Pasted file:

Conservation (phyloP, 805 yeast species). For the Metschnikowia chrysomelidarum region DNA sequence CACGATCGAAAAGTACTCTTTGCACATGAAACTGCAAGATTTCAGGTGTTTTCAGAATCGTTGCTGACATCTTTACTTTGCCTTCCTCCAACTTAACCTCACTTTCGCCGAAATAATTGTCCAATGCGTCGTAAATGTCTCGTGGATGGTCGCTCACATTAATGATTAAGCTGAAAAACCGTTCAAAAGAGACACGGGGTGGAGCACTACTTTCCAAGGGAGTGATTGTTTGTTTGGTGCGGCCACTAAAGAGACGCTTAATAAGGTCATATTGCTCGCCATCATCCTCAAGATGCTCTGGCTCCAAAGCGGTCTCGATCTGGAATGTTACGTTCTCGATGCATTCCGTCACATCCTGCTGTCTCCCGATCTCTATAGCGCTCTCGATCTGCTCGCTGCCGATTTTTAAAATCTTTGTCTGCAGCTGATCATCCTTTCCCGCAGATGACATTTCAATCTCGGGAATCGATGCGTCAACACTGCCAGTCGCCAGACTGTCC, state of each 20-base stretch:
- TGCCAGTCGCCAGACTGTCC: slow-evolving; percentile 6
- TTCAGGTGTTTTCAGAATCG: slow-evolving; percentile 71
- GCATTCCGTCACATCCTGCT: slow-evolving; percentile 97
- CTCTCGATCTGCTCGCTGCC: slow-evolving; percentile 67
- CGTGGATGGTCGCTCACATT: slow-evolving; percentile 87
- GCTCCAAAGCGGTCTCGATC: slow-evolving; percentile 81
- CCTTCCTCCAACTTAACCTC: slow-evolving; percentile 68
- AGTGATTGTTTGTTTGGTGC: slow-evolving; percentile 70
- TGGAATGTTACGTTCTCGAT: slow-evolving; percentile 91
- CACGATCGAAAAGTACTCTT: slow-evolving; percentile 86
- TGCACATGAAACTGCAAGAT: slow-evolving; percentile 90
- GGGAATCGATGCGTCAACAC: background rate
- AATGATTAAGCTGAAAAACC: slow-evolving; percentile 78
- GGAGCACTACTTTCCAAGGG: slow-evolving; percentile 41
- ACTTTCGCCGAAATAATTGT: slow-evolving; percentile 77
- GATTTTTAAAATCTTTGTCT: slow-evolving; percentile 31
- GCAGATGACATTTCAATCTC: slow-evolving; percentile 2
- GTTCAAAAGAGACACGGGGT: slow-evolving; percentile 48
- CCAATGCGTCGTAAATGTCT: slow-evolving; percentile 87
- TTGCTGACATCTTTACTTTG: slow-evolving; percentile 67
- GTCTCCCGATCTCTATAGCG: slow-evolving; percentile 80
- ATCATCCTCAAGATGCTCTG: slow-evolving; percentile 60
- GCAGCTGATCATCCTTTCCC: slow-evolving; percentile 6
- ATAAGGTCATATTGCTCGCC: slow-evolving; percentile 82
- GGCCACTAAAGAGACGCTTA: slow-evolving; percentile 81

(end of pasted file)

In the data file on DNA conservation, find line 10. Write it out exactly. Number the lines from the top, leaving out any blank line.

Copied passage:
- TGGAATGTTACGTTCTCGAT: slow-evolving; percentile 91